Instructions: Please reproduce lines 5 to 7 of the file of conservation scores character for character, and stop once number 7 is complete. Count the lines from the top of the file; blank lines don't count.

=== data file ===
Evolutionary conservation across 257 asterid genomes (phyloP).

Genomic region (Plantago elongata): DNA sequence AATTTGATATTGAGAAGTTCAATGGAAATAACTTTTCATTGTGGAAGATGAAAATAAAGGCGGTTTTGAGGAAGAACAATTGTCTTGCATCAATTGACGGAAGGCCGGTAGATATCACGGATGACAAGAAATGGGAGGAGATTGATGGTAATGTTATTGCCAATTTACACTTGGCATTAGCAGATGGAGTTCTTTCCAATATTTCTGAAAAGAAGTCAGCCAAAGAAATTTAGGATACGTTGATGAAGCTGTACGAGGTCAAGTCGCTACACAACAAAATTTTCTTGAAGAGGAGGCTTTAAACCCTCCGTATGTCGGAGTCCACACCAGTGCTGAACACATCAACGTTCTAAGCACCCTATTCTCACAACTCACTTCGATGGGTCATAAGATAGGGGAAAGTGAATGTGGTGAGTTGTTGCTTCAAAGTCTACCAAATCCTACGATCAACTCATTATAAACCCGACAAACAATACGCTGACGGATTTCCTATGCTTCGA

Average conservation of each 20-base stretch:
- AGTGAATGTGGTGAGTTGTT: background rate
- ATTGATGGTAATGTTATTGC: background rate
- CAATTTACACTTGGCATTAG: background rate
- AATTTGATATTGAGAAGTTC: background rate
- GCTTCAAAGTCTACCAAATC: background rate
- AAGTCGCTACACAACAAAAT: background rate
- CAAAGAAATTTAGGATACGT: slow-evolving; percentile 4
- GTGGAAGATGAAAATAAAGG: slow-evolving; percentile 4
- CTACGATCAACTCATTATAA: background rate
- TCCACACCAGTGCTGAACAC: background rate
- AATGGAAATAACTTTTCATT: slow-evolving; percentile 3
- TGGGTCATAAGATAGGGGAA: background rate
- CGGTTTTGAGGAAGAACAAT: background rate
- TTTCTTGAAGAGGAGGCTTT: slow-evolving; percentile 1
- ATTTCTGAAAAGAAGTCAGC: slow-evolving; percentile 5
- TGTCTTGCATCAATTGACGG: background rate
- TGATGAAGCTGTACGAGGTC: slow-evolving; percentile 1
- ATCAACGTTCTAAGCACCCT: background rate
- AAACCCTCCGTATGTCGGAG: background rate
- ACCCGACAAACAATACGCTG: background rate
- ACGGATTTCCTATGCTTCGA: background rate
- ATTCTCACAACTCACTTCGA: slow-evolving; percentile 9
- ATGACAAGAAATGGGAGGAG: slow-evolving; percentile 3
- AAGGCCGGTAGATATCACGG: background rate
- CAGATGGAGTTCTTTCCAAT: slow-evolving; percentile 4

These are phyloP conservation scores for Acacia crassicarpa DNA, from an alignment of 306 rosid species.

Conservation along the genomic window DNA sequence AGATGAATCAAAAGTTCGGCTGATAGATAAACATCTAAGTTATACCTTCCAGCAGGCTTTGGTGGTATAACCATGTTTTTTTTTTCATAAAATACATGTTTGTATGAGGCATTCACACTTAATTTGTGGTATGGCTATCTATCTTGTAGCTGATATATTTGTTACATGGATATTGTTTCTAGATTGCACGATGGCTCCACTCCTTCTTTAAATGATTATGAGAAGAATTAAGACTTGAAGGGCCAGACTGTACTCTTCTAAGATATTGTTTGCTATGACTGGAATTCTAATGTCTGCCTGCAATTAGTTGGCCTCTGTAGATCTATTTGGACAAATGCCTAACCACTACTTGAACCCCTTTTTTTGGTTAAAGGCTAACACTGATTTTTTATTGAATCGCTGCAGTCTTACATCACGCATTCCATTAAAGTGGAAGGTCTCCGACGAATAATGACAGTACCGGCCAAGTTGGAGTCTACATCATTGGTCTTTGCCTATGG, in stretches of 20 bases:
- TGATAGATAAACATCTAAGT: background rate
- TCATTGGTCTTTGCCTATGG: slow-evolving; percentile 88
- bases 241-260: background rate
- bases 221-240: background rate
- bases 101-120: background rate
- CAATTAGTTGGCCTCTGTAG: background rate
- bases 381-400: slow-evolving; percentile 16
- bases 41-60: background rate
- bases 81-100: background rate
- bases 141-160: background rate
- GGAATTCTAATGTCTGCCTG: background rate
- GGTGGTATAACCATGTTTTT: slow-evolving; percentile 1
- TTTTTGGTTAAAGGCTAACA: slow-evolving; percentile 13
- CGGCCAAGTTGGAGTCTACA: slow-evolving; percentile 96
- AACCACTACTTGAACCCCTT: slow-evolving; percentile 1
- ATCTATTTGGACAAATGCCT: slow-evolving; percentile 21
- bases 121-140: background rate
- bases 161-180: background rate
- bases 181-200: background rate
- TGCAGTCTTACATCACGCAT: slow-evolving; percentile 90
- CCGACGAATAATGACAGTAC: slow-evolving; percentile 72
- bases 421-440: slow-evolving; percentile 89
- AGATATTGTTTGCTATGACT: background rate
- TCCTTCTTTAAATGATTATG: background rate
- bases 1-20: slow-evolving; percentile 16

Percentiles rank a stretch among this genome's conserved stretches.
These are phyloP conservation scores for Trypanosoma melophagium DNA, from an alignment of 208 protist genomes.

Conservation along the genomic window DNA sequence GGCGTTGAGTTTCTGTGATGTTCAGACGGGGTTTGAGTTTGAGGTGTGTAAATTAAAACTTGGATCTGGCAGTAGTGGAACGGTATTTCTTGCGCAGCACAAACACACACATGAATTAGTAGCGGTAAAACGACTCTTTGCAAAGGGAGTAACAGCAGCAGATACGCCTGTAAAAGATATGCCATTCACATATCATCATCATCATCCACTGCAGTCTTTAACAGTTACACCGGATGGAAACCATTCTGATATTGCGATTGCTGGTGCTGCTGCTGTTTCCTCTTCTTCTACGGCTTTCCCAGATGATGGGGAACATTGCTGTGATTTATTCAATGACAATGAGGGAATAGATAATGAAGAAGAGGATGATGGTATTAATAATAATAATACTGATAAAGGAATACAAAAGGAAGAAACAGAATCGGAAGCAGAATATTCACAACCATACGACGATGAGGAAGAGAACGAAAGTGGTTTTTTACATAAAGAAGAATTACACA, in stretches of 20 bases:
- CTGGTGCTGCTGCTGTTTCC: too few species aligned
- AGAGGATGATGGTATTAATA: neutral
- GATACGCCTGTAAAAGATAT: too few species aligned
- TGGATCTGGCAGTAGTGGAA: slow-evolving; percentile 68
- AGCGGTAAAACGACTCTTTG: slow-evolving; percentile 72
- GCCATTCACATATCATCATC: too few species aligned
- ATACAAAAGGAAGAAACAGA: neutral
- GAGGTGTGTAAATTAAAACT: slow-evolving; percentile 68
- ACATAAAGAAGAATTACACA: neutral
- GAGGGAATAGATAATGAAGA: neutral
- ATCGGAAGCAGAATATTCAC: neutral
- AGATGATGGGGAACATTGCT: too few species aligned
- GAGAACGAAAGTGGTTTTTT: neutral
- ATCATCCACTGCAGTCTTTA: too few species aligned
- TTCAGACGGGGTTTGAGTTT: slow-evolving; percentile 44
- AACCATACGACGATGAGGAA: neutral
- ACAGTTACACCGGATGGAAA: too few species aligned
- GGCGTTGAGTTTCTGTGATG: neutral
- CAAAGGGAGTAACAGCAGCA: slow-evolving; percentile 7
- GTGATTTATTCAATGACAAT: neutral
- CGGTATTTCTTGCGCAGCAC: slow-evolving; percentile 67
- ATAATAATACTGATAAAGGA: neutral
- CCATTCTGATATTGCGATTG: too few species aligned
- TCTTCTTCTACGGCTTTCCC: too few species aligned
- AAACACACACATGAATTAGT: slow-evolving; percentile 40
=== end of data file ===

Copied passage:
- ATTGATGGTAATGTTATTGC: background rate
- CAATTTACACTTGGCATTAG: background rate
- AATTTGATATTGAGAAGTTC: background rate